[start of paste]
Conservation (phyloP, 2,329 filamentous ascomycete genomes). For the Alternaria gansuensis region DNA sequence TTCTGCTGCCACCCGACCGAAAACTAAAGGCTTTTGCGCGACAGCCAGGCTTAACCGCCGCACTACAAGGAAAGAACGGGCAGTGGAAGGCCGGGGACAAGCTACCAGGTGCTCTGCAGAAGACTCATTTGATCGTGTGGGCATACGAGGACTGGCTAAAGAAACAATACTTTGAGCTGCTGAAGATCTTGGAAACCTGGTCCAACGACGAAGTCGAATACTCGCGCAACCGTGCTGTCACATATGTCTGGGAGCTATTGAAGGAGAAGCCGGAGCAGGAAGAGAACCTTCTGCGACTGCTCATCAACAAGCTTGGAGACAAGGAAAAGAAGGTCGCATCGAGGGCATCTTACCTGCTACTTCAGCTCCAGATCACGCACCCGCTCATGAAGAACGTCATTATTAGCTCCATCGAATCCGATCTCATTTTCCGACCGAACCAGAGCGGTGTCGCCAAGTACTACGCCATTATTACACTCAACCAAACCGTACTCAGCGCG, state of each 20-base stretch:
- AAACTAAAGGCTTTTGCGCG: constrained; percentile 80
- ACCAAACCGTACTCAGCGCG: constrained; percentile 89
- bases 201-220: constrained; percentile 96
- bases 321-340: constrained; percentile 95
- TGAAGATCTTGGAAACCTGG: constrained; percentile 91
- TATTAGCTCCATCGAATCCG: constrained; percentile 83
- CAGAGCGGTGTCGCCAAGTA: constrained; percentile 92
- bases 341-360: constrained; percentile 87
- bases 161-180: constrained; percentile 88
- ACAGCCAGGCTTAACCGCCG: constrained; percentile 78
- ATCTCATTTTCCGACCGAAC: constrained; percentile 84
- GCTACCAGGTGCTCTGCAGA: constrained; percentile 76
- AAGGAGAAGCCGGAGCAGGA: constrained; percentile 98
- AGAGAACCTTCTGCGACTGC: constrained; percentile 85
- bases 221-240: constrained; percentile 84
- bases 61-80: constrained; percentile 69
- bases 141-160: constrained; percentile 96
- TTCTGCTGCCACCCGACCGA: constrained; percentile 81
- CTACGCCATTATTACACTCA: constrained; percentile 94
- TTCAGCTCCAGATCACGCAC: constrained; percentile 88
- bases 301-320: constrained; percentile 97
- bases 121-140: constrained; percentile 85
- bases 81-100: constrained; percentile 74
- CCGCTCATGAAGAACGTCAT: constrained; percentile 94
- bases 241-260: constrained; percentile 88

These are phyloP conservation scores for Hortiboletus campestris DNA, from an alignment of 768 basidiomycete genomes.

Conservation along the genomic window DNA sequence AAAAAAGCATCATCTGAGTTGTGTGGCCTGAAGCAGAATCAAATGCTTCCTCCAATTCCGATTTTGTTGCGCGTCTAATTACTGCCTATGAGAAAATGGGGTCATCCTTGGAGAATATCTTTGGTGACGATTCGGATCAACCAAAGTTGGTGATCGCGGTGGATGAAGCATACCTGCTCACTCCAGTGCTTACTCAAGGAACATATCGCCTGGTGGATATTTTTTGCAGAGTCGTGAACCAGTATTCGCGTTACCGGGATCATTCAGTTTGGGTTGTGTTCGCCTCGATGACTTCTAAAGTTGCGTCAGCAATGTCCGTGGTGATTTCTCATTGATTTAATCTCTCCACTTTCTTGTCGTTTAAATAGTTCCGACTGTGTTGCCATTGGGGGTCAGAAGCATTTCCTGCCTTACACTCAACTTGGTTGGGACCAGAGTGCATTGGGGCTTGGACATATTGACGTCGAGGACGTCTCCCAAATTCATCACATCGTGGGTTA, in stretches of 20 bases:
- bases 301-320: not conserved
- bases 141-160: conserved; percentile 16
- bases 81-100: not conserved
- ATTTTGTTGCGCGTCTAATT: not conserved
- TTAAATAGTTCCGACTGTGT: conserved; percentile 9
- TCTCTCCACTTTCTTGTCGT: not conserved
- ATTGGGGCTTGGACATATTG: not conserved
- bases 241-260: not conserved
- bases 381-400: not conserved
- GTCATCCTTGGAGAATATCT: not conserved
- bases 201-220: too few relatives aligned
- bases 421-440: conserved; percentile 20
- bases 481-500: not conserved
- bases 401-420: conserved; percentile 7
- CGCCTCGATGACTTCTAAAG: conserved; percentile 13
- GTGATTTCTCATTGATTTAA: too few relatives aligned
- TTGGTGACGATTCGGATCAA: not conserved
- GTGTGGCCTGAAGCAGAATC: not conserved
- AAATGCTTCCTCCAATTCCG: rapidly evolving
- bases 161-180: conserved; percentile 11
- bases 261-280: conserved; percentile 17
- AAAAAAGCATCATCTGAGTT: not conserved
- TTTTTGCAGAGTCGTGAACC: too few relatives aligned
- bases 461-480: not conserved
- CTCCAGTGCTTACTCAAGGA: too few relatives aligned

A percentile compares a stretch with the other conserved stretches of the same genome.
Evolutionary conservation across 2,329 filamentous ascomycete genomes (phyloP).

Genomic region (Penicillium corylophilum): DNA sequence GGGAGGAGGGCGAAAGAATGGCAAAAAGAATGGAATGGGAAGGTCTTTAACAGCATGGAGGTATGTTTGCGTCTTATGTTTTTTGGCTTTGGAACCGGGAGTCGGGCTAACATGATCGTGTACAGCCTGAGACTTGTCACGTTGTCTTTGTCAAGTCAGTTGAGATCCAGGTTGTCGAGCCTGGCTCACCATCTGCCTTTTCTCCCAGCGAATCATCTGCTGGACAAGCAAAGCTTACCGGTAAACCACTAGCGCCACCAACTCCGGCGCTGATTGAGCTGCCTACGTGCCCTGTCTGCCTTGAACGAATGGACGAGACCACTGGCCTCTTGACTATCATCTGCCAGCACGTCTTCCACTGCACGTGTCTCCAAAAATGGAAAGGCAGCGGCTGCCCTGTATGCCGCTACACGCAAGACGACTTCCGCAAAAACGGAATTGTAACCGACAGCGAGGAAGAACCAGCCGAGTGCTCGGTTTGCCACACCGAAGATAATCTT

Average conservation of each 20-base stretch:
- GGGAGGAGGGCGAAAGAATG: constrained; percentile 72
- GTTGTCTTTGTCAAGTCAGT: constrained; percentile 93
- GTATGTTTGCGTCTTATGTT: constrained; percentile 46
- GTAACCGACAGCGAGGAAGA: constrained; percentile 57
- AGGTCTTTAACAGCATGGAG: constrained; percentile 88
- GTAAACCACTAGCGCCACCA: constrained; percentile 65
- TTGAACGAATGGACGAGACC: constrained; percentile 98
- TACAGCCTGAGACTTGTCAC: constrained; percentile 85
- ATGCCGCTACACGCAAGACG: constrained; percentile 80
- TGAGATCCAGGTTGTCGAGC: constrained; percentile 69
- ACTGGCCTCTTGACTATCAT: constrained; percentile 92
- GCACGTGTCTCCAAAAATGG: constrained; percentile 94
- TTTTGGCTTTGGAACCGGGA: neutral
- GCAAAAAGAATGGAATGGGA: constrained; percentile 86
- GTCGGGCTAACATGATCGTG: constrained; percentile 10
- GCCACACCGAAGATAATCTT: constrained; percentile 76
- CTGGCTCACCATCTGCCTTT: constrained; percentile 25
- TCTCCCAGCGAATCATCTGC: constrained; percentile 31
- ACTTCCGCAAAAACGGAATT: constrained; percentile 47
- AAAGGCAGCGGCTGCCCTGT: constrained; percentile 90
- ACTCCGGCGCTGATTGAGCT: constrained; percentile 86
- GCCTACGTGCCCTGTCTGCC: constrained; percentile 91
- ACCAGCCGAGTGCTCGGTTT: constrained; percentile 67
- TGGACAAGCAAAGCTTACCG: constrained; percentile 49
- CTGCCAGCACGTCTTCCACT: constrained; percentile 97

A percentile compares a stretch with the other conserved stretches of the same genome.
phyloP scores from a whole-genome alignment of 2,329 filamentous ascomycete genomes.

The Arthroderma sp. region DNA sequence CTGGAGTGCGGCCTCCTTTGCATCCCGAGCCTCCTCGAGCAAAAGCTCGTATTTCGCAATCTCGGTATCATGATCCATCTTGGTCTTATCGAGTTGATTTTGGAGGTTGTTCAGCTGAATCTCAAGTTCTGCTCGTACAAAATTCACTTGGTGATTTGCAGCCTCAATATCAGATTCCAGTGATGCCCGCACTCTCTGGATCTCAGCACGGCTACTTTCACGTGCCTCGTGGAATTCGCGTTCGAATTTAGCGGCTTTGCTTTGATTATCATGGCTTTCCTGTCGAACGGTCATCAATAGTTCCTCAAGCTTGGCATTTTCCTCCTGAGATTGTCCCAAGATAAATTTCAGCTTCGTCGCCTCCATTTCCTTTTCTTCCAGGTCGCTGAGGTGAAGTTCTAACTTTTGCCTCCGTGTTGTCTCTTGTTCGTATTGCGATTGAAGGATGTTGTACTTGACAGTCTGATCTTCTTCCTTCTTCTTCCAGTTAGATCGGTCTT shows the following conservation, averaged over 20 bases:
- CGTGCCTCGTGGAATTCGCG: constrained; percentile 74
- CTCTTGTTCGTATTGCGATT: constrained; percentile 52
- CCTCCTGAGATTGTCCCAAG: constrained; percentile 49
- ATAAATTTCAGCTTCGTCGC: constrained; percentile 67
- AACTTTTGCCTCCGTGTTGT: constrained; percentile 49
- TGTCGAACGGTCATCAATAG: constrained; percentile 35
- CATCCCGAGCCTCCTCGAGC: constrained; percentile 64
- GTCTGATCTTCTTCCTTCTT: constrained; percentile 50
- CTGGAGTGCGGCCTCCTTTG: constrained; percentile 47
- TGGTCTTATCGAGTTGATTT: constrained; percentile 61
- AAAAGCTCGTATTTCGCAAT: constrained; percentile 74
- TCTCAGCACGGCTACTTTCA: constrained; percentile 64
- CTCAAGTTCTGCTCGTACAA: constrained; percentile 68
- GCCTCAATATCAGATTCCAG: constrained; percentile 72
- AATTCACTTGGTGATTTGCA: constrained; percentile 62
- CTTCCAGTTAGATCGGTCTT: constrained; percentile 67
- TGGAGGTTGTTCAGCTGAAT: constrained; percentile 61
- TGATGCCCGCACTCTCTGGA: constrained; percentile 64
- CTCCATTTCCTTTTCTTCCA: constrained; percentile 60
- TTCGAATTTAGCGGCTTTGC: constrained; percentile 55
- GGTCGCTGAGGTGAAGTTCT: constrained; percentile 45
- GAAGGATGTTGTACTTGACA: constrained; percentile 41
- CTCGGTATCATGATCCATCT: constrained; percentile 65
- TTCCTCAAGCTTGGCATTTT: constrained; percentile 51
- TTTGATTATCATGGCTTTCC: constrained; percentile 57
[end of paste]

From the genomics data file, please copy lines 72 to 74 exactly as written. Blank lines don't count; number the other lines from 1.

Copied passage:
- GTCGGGCTAACATGATCGTG: constrained; percentile 10
- GCCACACCGAAGATAATCTT: constrained; percentile 76
- CTGGCTCACCATCTGCCTTT: constrained; percentile 25